April 4, 2018 / 6:44 AM / a year ago

Breakingviews - Elliott targets right pressure points at Hyundai

The Hyundai Le Fil Rouge model car is seen during a presentation at the 88th International Motor Show at Palexpo in Geneva, Switzerland, March 6, 2018. REUTERS/Denis Balibouse

HONG KONG (Reuters Breakingviews) - Elliott Management is targeting the right pressure points at Hyundai. Having previously tangled with Samsung, the feisty U.S. hedge-fund manager has waded into the restructuring of another giant South Korean conglomerate. The $1 billion-plus investment by Hong Kong-based affiliate Elliott Advisors seems focused on the most sensitive aspects of Hyundai’s overhaul.

On Tuesday, Paul Singer’s outfit fired a warning shot at South Korea’s second-largest family-run conglomerate, or chaebol. Days after the broader Hyundai empire, controlled by the Chung family, unveiled a critical first step to simplify its complex corporate structure, Elliott called for more clarity on corporate governance and shareholder returns.

The U.S. activist says it holds significant stakes in three Hyundai group companies, including the $23 billion auto parts-maker Hyundai Mobis. That unit has been designated as Hyundai’s de facto holding company, and will sit atop the sprawling autos-to-steel empire.

However, last week’s proposal, in which Mobis will sell two key businesses to a sister company in exchange for shares in the latter, appears to short-change independent investors at Mobis. The deal requires approval from two-thirds of shares that are voted, so Elliott and other disgruntled shareholders could push for more generous terms.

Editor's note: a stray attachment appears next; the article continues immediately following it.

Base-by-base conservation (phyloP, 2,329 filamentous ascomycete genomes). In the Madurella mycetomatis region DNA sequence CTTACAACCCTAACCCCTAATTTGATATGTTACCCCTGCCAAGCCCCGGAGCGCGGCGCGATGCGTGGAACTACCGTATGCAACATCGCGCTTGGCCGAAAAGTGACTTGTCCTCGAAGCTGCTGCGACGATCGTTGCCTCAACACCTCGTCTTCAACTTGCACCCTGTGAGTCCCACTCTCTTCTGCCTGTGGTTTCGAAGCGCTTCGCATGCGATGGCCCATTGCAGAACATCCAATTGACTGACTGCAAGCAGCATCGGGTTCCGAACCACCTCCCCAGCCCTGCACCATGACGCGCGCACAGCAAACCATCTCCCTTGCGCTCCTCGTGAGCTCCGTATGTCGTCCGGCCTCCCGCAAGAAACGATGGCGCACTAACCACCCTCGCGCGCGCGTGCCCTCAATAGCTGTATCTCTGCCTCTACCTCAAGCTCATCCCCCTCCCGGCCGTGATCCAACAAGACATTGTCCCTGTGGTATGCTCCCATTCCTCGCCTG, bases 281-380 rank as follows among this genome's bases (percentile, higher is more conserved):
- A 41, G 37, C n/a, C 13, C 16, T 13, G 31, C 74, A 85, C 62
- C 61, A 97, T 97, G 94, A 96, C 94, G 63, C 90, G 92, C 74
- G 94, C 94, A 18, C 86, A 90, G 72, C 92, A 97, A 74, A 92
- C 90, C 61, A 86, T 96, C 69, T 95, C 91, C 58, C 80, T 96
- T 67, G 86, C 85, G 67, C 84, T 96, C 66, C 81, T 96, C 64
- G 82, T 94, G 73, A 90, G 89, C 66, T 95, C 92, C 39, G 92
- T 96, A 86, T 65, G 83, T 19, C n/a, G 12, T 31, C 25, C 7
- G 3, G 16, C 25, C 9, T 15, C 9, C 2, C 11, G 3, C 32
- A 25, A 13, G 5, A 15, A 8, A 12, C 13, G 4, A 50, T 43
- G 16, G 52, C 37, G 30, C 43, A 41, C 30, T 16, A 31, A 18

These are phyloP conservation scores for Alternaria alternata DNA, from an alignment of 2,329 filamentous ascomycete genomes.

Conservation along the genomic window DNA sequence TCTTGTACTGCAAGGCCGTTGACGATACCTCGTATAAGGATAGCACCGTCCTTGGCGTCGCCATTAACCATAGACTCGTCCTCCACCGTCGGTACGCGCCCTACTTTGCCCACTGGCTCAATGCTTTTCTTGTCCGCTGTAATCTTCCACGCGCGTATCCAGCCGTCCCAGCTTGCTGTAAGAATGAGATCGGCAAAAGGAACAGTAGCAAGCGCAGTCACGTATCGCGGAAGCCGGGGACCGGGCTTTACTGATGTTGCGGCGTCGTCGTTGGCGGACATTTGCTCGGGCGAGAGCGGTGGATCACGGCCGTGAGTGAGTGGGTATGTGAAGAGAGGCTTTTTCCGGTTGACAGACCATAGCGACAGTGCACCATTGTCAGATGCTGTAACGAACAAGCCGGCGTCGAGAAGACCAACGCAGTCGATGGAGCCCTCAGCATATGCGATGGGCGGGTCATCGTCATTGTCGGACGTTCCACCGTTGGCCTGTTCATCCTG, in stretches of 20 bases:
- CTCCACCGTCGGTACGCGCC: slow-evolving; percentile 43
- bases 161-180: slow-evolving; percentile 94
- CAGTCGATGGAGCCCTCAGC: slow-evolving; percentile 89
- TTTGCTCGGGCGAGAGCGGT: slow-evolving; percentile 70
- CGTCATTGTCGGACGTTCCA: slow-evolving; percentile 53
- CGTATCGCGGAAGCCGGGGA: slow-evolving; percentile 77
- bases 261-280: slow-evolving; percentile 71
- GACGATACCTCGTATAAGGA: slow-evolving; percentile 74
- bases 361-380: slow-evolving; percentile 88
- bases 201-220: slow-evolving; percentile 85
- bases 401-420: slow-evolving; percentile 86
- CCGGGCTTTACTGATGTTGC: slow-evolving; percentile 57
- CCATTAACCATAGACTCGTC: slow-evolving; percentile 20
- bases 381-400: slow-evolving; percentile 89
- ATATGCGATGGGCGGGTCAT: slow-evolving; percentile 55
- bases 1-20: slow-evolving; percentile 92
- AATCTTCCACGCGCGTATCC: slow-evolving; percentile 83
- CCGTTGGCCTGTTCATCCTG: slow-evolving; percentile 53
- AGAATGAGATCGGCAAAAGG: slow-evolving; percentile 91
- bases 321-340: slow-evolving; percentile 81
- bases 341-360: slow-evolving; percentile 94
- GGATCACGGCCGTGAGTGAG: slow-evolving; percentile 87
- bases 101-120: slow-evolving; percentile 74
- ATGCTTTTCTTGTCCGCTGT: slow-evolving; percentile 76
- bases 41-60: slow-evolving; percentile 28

Elliott has other levers to pull, too. For example, Hyundai patriarch Chung Mong-koo and son Chung Eui-sun plan to eliminate the conglomerate’s circular ownership and boost their direct ownership of Mobis. This includes buying Kia Motors’ 17 percent stake in Mobis. Elliott and other Kia shareholders could now push for this deal to be on more favourable terms.

Elliott lost a key part of its campaign at Samsung, failing to block a 2015 merger between two group companies. But the backdrop has changed radically: the chaebol have been the target of growing public and government pressure to reform after a corruption scandal, centred partly on Samsung’s corporate reorganisation, brought down the president and led to the conviction of Samsung’s de facto leader. Elliott is more likely to win support from other investors, and less likely to run into political opposition.


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